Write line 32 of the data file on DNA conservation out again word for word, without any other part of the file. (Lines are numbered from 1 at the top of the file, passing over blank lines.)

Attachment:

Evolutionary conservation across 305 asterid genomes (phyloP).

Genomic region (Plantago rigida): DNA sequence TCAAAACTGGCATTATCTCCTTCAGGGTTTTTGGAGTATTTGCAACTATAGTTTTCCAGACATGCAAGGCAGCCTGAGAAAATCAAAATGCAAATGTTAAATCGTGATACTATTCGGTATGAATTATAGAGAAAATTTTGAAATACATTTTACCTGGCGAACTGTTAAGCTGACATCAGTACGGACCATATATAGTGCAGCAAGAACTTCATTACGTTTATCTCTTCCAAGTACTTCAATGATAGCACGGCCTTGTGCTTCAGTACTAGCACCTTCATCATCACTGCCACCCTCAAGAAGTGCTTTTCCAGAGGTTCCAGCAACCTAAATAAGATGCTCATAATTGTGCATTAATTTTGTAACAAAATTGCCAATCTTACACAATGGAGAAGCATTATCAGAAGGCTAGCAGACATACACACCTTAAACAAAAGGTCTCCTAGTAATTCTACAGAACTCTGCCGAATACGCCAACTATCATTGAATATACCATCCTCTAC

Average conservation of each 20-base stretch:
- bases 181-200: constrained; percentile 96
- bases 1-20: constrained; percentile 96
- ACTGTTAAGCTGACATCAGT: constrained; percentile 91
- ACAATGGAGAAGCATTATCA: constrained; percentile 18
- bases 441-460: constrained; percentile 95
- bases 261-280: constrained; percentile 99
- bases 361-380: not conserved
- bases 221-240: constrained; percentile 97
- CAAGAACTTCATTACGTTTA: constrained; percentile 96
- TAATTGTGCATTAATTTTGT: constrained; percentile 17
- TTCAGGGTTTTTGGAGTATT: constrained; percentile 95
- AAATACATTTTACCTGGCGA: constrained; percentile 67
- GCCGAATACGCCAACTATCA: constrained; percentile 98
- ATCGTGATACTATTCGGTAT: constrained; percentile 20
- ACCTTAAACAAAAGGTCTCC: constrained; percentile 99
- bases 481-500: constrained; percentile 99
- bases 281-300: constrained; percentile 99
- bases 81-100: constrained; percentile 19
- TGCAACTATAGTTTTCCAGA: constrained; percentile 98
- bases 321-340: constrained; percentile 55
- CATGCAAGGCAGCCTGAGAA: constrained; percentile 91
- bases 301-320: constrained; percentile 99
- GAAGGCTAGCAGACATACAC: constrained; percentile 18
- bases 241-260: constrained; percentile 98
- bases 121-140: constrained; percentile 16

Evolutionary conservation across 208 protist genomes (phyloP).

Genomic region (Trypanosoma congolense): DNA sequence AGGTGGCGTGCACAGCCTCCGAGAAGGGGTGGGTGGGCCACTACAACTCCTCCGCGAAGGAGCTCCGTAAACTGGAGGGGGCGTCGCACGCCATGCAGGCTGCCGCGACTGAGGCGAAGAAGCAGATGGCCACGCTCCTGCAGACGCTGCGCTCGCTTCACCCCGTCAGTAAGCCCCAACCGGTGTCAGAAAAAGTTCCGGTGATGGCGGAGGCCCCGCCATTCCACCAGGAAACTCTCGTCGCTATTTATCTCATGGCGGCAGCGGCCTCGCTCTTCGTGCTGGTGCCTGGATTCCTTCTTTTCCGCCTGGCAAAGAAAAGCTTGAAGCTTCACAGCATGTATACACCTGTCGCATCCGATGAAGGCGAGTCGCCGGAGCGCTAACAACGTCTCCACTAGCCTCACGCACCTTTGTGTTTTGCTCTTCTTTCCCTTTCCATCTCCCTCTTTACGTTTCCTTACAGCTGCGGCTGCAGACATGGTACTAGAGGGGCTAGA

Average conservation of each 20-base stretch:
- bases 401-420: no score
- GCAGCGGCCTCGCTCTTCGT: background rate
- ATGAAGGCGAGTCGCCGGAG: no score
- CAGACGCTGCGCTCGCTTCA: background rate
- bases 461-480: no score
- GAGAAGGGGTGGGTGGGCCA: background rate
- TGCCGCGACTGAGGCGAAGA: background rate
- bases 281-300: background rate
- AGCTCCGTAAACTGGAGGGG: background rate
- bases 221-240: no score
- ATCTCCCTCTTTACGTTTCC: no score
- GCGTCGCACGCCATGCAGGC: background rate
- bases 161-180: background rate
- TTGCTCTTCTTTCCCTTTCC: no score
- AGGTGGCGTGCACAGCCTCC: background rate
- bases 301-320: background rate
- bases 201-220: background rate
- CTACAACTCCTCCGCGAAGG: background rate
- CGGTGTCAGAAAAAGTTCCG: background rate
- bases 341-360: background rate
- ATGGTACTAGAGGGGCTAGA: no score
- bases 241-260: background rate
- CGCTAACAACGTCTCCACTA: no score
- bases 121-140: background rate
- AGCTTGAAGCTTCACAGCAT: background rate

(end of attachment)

- bases 401-420: no score